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Comment: Re:This seems appropriate (Score 1) 163

Congress extends copyright every time Disney throws money at them.

The Mickey Mouse Protection Act will reach its end in 2018. You can bet that Disney will dump millions into another extension. One potential source of influence against Disney and other supporters is software publishers. Present copyright terms for software copyright is pointless because of how quickly the programs become obsolete and unusable due to lack of hardware and OS support. Software publishers have no valid reason to extend copyright. Who will still be using Windows XP in 2096 when the copyright expires? Who will be using it in 2066? 2036? No one! The hardware to run the OS will be long gone with exception to a technology museum.

Comment: Re:This seems appropriate (Score 3, Interesting) 163

Unfortunately, the Senate has to approve both of those and when they figure out it means they can't accept bribes any more, they will kill it faster than patent reform.

Incorrect. The states can open a constitutional convention to create an amendment to ban financially influencing politicians. If 3/4 of the states approve of the amendment, then it by-passes congress and becomes part of our constitution.

Comment: There is one answer (Score 1) 163

There is one answer that can work. It is a constitutional convention. If 2/3 of the states demand an amendment, then Congress is obligated to open a constitutional convention for the proposed amendment to the Constitution. If 75% of the states approve of the amendment to the Constitution, then that by-passes the US Congress. This is the only way we can create term limits for the US Congress. They will not slit there own throats. Ever since Obamacare, the idea of opening a constitutional convention has been growing among the states to propose a balanced budget amendment. Term limits for US Congress would not be far behind.

Comment: Re:use it or lose it (Score 1) 153

And what of orphaned works? Works in which the copyright owner cannot be found or has died and that person's copyright were never handed down. There are thousands of works which will fall into the abyss of time because of IP giants who want to continue commercialy exploiting their few copyrights. http://www.public.asu.edu/~dka...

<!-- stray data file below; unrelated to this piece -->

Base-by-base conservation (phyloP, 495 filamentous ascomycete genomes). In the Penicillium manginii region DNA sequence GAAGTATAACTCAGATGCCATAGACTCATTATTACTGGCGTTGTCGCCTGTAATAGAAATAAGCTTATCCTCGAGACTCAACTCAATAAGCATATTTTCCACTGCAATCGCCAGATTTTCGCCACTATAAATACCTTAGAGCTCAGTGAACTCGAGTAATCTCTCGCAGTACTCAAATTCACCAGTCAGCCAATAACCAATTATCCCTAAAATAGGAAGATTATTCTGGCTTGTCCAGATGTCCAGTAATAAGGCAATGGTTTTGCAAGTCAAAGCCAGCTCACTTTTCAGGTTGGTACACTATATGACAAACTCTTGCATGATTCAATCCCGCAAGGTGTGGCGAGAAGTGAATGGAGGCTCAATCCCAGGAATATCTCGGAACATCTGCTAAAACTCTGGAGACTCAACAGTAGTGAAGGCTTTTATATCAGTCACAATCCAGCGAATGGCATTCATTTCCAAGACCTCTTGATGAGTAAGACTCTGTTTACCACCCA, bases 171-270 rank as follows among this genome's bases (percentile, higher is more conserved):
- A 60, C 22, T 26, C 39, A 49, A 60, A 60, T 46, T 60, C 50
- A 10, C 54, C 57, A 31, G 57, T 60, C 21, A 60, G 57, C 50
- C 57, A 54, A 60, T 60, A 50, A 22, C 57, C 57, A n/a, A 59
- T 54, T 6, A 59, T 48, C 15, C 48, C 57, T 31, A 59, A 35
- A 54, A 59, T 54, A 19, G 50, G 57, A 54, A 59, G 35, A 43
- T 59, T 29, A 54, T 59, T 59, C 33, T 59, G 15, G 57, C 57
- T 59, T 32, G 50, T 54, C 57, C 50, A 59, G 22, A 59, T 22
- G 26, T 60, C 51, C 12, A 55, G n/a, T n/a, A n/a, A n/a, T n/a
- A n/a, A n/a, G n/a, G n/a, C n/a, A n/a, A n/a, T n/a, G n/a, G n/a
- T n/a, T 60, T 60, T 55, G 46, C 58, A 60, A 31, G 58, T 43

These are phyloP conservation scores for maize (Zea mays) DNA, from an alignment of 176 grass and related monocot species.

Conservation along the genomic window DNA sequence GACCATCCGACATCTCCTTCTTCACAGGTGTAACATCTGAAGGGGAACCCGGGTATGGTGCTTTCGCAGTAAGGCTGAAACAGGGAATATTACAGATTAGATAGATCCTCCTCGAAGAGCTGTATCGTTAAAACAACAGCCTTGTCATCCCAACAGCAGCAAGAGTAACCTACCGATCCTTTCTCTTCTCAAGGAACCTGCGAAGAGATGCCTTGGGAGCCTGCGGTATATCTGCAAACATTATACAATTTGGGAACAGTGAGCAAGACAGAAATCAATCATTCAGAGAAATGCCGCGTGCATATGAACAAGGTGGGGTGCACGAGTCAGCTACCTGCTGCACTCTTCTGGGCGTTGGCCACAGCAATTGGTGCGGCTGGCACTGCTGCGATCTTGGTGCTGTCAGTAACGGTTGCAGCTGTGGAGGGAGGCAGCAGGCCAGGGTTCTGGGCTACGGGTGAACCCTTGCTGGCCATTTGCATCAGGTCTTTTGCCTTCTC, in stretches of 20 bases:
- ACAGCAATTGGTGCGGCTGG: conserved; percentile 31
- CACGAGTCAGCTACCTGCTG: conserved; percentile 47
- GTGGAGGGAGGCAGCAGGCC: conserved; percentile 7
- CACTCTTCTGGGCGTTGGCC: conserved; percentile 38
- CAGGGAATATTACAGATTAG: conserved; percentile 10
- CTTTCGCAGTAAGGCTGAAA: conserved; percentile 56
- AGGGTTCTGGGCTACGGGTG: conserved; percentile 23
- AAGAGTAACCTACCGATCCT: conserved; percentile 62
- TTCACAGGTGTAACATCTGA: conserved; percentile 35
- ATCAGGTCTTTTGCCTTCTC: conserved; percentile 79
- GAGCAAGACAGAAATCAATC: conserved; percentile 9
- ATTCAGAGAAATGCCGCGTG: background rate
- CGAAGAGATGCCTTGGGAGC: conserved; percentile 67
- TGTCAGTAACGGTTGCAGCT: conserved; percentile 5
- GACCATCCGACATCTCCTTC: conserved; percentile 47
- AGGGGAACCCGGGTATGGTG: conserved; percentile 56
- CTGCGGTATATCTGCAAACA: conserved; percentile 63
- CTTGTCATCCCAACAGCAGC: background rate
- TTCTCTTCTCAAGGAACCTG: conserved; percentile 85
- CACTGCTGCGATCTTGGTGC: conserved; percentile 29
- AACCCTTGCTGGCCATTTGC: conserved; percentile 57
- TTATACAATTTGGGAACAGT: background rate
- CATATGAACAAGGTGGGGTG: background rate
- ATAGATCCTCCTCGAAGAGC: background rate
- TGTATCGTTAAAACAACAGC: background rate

Comment: use it or lose it (Score 4, Interesting) 153

First off, I believe software should have a different copyright length. (Windows XP's copyright expires sometime after 2100. How crazy is that?) I also believe a "use it or lose it clause" should be added to copyright law. If a publisher or copyright holder ceases to publish, market, support and profit from a product, then after X number of years, that game will fall into public domain. I believe this clause should apply to all copyrights and not just software.

Comment: Promoting piracy (Score 1) 153

When the publishers and copyright holders cease to produce, market, support and profit from their games, yet there are still consumers demanding the game and those consumers will do whatever it takes to continue playing the games they love. Are the publishers and copyright holder then indirectly promoting the piracy of their own products? It's like giving a suicidal person a gun. The suicidal person makes the choice to kill himself or not, but the other person put him in that situation.

Comment: Do you really know what you are supporting? (Score 1) 318

by neghvar1 (#49329107) Attached to: First Lawsuits Challenging FCC's New Net Neutrality Rules Arrive
For those of you against the FCC’s recent actions for net neutrality, Do you really know what you are supporting? Without net neutrality: If you are running for office and the ISP’s executive board supports your opponent, the ISP could censor you by blocking all content about you. The ISP’s can block, throttle or create tolls for competing services such as Hulu, Netflix and Amazon Prime by charging them extra to use their network so that the ISP can be compensated for the losses due to customers cutting the cable. (which is already happening). An ISP’s executive board that is dominated by agnostics and atheists could block all religious content. Company A could influence an ISP to block the site of a competing company. Radical lefts blocking Tea Party and conservative sites or vice versa. The potential abuses can go on and on. Yes, these may seem extreme or unrealistic, but how often have you heard lobbyists claim “oh no! We would never do that. That is not the purpose of this controversial bill or act.” The later on after it is passed, they begin conducting those activities they claimed they would never do. How many times have you heard of that happening? DMCA is the perfect example of this.

Fear is the greatest salesman. -- Robert Klein